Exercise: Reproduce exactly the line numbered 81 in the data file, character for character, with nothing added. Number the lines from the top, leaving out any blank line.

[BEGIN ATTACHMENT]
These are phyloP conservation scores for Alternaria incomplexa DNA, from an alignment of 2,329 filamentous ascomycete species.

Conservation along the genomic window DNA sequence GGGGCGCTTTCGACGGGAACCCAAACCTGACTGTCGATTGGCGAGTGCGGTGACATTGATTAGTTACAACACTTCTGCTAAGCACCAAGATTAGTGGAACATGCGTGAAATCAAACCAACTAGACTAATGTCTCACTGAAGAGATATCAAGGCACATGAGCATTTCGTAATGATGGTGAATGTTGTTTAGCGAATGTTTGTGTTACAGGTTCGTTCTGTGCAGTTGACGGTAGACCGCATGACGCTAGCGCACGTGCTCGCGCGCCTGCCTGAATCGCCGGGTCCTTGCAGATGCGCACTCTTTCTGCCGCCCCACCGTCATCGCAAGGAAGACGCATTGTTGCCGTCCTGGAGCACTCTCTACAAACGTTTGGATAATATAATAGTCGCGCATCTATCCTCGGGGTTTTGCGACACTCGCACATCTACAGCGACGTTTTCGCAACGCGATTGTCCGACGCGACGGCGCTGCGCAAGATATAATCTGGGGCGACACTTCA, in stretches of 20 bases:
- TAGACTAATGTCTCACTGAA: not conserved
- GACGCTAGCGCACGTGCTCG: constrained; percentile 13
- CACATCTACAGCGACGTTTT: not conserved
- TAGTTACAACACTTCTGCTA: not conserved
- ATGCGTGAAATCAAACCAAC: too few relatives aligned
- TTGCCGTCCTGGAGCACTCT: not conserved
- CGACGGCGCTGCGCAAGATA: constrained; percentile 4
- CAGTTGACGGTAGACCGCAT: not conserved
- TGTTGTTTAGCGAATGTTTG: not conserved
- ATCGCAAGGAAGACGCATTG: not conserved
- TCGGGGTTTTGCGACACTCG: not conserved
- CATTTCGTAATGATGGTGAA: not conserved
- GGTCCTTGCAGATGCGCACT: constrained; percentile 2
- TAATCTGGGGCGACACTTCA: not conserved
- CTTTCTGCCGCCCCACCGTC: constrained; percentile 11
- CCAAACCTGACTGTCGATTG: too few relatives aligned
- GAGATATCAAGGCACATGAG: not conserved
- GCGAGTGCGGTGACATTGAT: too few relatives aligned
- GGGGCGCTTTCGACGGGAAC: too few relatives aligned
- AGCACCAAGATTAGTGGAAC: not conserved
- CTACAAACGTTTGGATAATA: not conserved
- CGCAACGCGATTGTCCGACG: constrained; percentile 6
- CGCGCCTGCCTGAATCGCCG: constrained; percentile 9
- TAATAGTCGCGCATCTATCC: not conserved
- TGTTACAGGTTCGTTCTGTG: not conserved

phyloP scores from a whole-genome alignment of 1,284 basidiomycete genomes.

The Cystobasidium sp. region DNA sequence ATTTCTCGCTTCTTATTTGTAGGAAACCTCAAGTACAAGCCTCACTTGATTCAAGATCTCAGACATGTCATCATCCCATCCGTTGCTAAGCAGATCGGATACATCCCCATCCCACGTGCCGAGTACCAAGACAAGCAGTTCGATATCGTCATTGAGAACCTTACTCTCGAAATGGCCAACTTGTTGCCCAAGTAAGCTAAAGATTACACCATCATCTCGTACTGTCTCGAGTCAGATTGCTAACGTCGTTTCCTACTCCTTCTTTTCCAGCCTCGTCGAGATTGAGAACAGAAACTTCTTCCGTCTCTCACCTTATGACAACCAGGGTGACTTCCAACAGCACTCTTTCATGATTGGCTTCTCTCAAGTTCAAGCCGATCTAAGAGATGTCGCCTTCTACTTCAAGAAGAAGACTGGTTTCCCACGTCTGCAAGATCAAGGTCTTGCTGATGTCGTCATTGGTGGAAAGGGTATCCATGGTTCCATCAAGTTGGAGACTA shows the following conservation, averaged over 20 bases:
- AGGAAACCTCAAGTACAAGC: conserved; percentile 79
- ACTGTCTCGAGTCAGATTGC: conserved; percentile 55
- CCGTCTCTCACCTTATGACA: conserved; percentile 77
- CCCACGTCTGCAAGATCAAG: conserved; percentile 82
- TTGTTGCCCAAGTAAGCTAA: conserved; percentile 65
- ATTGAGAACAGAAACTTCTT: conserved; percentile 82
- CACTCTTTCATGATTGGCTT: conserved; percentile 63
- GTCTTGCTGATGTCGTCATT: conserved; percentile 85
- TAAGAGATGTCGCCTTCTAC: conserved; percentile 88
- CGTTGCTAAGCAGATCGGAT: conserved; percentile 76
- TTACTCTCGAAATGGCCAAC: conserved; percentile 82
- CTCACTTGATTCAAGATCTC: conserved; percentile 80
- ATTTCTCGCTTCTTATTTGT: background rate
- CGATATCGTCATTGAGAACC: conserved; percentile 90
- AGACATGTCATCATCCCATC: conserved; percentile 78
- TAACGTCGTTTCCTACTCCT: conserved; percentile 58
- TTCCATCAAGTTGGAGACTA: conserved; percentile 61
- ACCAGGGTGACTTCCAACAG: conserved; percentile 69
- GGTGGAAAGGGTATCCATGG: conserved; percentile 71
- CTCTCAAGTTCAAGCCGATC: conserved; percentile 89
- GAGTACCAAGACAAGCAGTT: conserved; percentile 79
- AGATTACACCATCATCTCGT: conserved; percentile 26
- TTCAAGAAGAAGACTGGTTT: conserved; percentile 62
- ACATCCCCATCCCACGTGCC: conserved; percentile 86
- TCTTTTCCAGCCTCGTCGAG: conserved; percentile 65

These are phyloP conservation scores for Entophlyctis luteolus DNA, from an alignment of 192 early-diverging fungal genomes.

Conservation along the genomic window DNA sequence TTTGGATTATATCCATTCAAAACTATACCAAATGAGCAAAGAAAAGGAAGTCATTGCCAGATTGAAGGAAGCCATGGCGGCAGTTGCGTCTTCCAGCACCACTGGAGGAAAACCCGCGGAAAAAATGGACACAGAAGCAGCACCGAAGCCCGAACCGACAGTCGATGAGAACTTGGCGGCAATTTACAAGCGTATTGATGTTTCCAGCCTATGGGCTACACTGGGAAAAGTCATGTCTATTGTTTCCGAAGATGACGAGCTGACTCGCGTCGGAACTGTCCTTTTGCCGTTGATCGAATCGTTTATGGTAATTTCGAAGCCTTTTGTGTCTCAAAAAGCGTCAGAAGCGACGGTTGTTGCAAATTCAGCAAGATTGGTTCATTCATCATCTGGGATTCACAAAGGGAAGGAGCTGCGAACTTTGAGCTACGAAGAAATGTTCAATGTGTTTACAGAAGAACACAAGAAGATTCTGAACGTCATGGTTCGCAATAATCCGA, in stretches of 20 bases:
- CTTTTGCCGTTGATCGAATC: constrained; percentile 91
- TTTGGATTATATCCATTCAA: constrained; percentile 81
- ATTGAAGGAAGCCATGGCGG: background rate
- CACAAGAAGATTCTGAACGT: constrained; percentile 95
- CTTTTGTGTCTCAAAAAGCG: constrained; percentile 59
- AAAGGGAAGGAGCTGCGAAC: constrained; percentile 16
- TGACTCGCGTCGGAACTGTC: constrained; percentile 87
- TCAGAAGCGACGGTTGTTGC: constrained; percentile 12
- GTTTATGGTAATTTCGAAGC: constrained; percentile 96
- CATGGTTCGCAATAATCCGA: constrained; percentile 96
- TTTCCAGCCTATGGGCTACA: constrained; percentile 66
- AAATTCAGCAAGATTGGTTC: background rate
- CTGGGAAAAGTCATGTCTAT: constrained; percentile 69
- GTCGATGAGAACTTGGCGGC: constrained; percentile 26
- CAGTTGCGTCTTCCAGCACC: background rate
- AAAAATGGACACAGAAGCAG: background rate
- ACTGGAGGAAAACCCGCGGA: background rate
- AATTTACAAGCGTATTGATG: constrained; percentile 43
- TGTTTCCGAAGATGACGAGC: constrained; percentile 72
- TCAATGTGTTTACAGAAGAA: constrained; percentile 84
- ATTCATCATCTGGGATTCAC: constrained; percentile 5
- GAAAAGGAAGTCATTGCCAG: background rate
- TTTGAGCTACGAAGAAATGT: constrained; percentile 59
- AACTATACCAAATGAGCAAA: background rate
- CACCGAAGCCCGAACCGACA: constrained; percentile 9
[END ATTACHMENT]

- CACCGAAGCCCGAACCGACA: constrained; percentile 9